High-speed train linking Vancouver, Seattle and Portland could cost $54 billion
A new report on a potential high-speed train linking Vancouver to cities in the U.S. Pacific Northwest illuminates potential routes, stops and technology, but who will pay for it remains a mystery.
The report, commissioned by the Washington State Department of Transportation, was released online Friday. It pegs the cost of the project as anywhere between $24 billion to $42 billion U.S. ($31 billion to $54 billion CAD).
"Indeed, there will be costs to developing such a system. However, there are perhaps even greater costs to rising congestion and a do-nothing approach," Washington Governor Jay Inslee wrote in the report.
Inslee thinks a high speed rail system connecting Cascadia will encourage development and enhancing business opportunities.
"I'm bullish about completing this corridor between British Columbia and the state of Washington," he said in a pitch for the project in Victoria last month.
Demand by residents of the Pacific Northwest and Vancouver region is apparent too, the report says. Ridership is estimated to hit two million passengers annually by 2035 and increase to 3 million annually by 2055.
Five different routes were presented, with ideas for Vancouver stops at either YVR, Pacific Central station or in Surrey.
The right technology for the job
The proposed rail line promises to whisk travelers from Vancouver to Seattle in just under an hour and get to Portland in two hours.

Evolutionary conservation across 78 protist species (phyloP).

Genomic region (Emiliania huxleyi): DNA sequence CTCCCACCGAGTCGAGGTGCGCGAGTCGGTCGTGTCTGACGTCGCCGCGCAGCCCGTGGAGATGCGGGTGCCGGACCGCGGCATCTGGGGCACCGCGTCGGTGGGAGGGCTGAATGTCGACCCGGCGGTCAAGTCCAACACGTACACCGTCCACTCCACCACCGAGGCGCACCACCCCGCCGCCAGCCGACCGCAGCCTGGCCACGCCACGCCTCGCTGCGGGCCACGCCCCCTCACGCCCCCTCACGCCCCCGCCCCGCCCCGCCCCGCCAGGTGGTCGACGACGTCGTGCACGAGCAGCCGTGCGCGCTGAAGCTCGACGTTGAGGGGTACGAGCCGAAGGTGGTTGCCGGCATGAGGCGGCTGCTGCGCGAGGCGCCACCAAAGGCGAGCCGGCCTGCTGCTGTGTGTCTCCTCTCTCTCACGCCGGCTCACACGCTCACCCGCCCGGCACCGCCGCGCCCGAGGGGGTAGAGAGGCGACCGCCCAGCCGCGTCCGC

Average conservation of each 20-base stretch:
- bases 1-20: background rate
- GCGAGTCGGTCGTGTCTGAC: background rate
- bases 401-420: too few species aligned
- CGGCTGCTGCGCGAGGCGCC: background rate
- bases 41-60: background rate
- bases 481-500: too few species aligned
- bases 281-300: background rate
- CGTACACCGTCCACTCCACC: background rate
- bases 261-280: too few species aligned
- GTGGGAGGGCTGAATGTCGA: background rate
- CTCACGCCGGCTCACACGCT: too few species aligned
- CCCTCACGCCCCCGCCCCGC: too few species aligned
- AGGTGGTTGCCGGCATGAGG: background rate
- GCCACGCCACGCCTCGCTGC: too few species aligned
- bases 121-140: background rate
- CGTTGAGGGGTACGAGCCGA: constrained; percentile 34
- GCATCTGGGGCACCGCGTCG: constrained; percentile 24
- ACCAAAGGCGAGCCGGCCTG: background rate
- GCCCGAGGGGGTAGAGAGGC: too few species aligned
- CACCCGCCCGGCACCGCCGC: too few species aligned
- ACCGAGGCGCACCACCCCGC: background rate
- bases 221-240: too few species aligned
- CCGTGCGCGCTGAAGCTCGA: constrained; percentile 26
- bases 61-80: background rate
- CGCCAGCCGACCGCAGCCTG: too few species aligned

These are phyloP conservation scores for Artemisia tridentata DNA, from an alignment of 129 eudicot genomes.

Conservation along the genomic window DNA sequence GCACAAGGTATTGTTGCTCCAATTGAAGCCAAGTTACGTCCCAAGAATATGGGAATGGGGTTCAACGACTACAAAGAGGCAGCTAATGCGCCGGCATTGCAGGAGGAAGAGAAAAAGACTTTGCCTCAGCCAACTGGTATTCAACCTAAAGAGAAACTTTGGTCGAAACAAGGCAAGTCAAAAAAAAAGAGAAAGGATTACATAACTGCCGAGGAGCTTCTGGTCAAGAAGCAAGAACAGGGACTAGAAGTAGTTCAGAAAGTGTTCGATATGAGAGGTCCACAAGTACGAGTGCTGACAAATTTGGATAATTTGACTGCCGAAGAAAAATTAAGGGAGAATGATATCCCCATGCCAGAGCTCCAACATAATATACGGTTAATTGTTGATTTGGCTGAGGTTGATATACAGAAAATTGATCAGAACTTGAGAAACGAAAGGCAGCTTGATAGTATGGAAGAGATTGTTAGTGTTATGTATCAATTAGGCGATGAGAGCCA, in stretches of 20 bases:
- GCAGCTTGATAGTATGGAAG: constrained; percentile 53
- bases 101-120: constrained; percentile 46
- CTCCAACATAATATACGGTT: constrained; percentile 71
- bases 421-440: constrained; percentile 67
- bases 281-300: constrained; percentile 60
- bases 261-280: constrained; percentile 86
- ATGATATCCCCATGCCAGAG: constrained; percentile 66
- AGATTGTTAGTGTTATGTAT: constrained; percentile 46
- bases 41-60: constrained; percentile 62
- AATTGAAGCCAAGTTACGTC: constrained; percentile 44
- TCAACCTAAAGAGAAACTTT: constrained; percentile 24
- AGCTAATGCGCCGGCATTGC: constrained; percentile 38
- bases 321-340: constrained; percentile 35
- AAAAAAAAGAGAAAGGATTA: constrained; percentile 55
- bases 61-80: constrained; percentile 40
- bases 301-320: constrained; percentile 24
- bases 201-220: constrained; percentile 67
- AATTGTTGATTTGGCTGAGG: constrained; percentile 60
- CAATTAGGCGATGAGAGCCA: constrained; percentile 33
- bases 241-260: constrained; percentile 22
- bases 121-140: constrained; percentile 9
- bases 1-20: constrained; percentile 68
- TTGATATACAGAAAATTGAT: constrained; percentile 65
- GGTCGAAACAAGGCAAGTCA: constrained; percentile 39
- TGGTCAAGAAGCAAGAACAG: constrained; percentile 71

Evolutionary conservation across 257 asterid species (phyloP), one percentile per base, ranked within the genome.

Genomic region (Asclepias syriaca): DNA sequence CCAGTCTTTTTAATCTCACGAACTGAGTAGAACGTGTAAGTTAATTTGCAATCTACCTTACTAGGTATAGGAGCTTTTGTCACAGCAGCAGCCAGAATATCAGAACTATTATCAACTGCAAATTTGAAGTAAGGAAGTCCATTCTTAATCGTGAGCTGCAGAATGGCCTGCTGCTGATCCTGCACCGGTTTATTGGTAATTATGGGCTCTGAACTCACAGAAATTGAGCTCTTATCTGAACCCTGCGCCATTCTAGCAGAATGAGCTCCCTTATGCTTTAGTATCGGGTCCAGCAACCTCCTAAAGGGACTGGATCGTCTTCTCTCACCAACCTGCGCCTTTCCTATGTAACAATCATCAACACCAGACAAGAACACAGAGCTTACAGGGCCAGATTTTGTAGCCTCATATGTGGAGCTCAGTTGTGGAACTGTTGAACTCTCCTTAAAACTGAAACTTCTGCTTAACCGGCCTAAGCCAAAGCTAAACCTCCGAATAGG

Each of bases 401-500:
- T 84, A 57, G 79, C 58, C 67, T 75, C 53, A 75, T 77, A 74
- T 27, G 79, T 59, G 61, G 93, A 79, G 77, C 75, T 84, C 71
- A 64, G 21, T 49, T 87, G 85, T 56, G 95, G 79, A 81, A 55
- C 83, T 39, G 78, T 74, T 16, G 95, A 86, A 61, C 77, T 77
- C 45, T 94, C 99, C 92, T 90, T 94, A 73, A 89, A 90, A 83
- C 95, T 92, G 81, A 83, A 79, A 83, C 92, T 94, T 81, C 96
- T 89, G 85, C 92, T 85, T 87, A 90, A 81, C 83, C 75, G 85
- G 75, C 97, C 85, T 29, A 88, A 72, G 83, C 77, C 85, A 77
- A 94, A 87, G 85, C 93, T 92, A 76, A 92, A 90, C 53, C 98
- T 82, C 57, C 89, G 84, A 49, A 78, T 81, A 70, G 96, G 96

The report considered three types of high-speed rail for the project. High-speed rail with steel wheels has a maximum speed of 354 kilometres per hour. It's used in several countries around the world.
Maglev technology, short for magnetic levitation, is much faster at 435 kilometres per hour. It reduces friction by having the car levitate over the tracks and glide on a cushion of air. Lines are in operation in China, South Korea and Japan.
Hyperloop was a third technology considered that's still in development. It uses magnetic propulsion to carry pods through evacuated tubes. A lack of air resistance means the pods can travel at high speeds.
Challenges with cross-border connections
B.C. Premier John Horgan has said he supports the analysis work that the state of Washington has done, and that border logisitcs also need to be addressed.
"If we're going to have high-speed rail, we're going to need to have border checks and customs activity along the way. Because if we stop for a long time at the border, we're defeating the purpose," he said on Nov. 21 in Victoria.
B.C. and Washington state recently agreed to work together to develop what they call the Cascadia Innovation Corridor.
With a report from CTV Vancouver's Sarah MacDonald